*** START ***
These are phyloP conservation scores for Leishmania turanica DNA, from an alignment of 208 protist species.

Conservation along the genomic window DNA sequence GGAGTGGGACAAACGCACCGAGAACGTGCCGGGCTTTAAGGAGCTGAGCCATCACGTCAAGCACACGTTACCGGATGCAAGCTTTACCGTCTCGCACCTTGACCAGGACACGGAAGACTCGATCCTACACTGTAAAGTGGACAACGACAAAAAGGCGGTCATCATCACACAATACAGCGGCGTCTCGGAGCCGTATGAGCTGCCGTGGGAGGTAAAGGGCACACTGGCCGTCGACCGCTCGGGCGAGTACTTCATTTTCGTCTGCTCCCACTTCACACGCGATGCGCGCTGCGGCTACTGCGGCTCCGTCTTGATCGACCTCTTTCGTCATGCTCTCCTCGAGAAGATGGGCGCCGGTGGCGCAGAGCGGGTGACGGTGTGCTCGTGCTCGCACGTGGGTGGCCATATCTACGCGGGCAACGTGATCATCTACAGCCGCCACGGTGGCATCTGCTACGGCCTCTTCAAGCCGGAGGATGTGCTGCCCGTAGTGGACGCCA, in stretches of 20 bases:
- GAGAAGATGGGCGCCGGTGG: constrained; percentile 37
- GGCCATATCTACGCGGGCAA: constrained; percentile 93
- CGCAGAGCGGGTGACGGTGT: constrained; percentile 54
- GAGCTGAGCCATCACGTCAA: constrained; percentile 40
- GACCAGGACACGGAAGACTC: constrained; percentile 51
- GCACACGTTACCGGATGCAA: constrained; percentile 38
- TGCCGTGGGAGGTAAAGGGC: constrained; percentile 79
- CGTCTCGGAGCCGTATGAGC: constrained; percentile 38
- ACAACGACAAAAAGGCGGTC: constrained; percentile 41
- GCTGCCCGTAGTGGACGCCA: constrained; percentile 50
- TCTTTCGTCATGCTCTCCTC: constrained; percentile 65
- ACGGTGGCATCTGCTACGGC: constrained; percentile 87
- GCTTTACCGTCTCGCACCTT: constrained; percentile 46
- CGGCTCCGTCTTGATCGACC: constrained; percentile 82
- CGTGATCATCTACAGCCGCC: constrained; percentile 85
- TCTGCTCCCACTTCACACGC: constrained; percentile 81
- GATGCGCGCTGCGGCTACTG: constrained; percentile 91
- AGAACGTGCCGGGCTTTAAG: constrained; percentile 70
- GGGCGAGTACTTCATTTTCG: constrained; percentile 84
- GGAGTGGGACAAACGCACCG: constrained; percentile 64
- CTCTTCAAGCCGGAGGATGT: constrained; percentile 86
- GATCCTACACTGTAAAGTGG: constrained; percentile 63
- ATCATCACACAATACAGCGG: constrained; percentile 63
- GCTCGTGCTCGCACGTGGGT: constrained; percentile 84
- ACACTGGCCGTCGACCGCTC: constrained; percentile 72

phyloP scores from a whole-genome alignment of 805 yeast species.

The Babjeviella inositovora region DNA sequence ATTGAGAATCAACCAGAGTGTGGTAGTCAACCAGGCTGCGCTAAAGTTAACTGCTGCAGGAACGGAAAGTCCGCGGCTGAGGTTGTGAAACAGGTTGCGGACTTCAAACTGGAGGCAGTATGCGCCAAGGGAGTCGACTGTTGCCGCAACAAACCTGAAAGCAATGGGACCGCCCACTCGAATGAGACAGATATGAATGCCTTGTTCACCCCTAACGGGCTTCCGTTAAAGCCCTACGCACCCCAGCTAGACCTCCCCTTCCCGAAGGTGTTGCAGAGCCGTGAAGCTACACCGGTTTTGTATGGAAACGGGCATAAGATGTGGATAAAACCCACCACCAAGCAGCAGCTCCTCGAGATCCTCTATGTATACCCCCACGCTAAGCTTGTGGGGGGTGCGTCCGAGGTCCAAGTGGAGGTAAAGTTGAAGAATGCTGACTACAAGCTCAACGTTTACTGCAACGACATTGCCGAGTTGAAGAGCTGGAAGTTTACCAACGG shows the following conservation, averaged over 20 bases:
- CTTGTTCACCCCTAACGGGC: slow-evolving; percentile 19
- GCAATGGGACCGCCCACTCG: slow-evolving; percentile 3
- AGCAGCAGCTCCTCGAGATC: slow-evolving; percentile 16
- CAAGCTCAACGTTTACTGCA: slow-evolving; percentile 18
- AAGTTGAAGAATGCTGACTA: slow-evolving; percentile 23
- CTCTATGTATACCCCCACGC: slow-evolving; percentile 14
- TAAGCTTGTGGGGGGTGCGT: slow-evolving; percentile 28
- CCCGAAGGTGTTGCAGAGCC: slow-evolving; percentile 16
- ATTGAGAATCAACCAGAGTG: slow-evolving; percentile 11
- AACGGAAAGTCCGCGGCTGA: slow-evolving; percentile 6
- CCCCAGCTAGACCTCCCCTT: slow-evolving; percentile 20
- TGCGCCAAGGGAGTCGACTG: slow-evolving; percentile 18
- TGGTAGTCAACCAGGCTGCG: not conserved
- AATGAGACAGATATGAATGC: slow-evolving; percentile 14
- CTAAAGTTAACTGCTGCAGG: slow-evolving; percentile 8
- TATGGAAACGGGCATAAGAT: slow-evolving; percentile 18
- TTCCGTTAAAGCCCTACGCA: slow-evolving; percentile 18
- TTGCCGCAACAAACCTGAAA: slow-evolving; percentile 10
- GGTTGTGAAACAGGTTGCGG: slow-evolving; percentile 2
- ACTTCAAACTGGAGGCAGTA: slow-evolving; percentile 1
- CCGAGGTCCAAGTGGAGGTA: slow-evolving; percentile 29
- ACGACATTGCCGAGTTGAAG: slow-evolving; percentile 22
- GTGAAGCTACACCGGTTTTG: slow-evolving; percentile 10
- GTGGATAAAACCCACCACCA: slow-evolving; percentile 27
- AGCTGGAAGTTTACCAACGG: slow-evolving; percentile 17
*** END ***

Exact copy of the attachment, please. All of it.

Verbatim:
These are phyloP conservation scores for Leishmania turanica DNA, from an alignment of 208 protist species.

Conservation along the genomic window DNA sequence GGAGTGGGACAAACGCACCGAGAACGTGCCGGGCTTTAAGGAGCTGAGCCATCACGTCAAGCACACGTTACCGGATGCAAGCTTTACCGTCTCGCACCTTGACCAGGACACGGAAGACTCGATCCTACACTGTAAAGTGGACAACGACAAAAAGGCGGTCATCATCACACAATACAGCGGCGTCTCGGAGCCGTATGAGCTGCCGTGGGAGGTAAAGGGCACACTGGCCGTCGACCGCTCGGGCGAGTACTTCATTTTCGTCTGCTCCCACTTCACACGCGATGCGCGCTGCGGCTACTGCGGCTCCGTCTTGATCGACCTCTTTCGTCATGCTCTCCTCGAGAAGATGGGCGCCGGTGGCGCAGAGCGGGTGACGGTGTGCTCGTGCTCGCACGTGGGTGGCCATATCTACGCGGGCAACGTGATCATCTACAGCCGCCACGGTGGCATCTGCTACGGCCTCTTCAAGCCGGAGGATGTGCTGCCCGTAGTGGACGCCA, in stretches of 20 bases:
- GAGAAGATGGGCGCCGGTGG: constrained; percentile 37
- GGCCATATCTACGCGGGCAA: constrained; percentile 93
- CGCAGAGCGGGTGACGGTGT: constrained; percentile 54
- GAGCTGAGCCATCACGTCAA: constrained; percentile 40
- GACCAGGACACGGAAGACTC: constrained; percentile 51
- GCACACGTTACCGGATGCAA: constrained; percentile 38
- TGCCGTGGGAGGTAAAGGGC: constrained; percentile 79
- CGTCTCGGAGCCGTATGAGC: constrained; percentile 38
- ACAACGACAAAAAGGCGGTC: constrained; percentile 41
- GCTGCCCGTAGTGGACGCCA: constrained; percentile 50
- TCTTTCGTCATGCTCTCCTC: constrained; percentile 65
- ACGGTGGCATCTGCTACGGC: constrained; percentile 87
- GCTTTACCGTCTCGCACCTT: constrained; percentile 46
- CGGCTCCGTCTTGATCGACC: constrained; percentile 82
- CGTGATCATCTACAGCCGCC: constrained; percentile 85
- TCTGCTCCCACTTCACACGC: constrained; percentile 81
- GATGCGCGCTGCGGCTACTG: constrained; percentile 91
- AGAACGTGCCGGGCTTTAAG: constrained; percentile 70
- GGGCGAGTACTTCATTTTCG: constrained; percentile 84
- GGAGTGGGACAAACGCACCG: constrained; percentile 64
- CTCTTCAAGCCGGAGGATGT: constrained; percentile 86
- GATCCTACACTGTAAAGTGG: constrained; percentile 63
- ATCATCACACAATACAGCGG: constrained; percentile 63
- GCTCGTGCTCGCACGTGGGT: constrained; percentile 84
- ACACTGGCCGTCGACCGCTC: constrained; percentile 72

phyloP scores from a whole-genome alignment of 805 yeast species.

The Babjeviella inositovora region DNA sequence ATTGAGAATCAACCAGAGTGTGGTAGTCAACCAGGCTGCGCTAAAGTTAACTGCTGCAGGAACGGAAAGTCCGCGGCTGAGGTTGTGAAACAGGTTGCGGACTTCAAACTGGAGGCAGTATGCGCCAAGGGAGTCGACTGTTGCCGCAACAAACCTGAAAGCAATGGGACCGCCCACTCGAATGAGACAGATATGAATGCCTTGTTCACCCCTAACGGGCTTCCGTTAAAGCCCTACGCACCCCAGCTAGACCTCCCCTTCCCGAAGGTGTTGCAGAGCCGTGAAGCTACACCGGTTTTGTATGGAAACGGGCATAAGATGTGGATAAAACCCACCACCAAGCAGCAGCTCCTCGAGATCCTCTATGTATACCCCCACGCTAAGCTTGTGGGGGGTGCGTCCGAGGTCCAAGTGGAGGTAAAGTTGAAGAATGCTGACTACAAGCTCAACGTTTACTGCAACGACATTGCCGAGTTGAAGAGCTGGAAGTTTACCAACGG shows the following conservation, averaged over 20 bases:
- CTTGTTCACCCCTAACGGGC: slow-evolving; percentile 19
- GCAATGGGACCGCCCACTCG: slow-evolving; percentile 3
- AGCAGCAGCTCCTCGAGATC: slow-evolving; percentile 16
- CAAGCTCAACGTTTACTGCA: slow-evolving; percentile 18
- AAGTTGAAGAATGCTGACTA: slow-evolving; percentile 23
- CTCTATGTATACCCCCACGC: slow-evolving; percentile 14
- TAAGCTTGTGGGGGGTGCGT: slow-evolving; percentile 28
- CCCGAAGGTGTTGCAGAGCC: slow-evolving; percentile 16
- ATTGAGAATCAACCAGAGTG: slow-evolving; percentile 11
- AACGGAAAGTCCGCGGCTGA: slow-evolving; percentile 6
- CCCCAGCTAGACCTCCCCTT: slow-evolving; percentile 20
- TGCGCCAAGGGAGTCGACTG: slow-evolving; percentile 18
- TGGTAGTCAACCAGGCTGCG: not conserved
- AATGAGACAGATATGAATGC: slow-evolving; percentile 14
- CTAAAGTTAACTGCTGCAGG: slow-evolving; percentile 8
- TATGGAAACGGGCATAAGAT: slow-evolving; percentile 18
- TTCCGTTAAAGCCCTACGCA: slow-evolving; percentile 18
- TTGCCGCAACAAACCTGAAA: slow-evolving; percentile 10
- GGTTGTGAAACAGGTTGCGG: slow-evolving; percentile 2
- ACTTCAAACTGGAGGCAGTA: slow-evolving; percentile 1
- CCGAGGTCCAAGTGGAGGTA: slow-evolving; percentile 29
- ACGACATTGCCGAGTTGAAG: slow-evolving; percentile 22
- GTGAAGCTACACCGGTTTTG: slow-evolving; percentile 10
- GTGGATAAAACCCACCACCA: slow-evolving; percentile 27
- AGCTGGAAGTTTACCAACGG: slow-evolving; percentile 17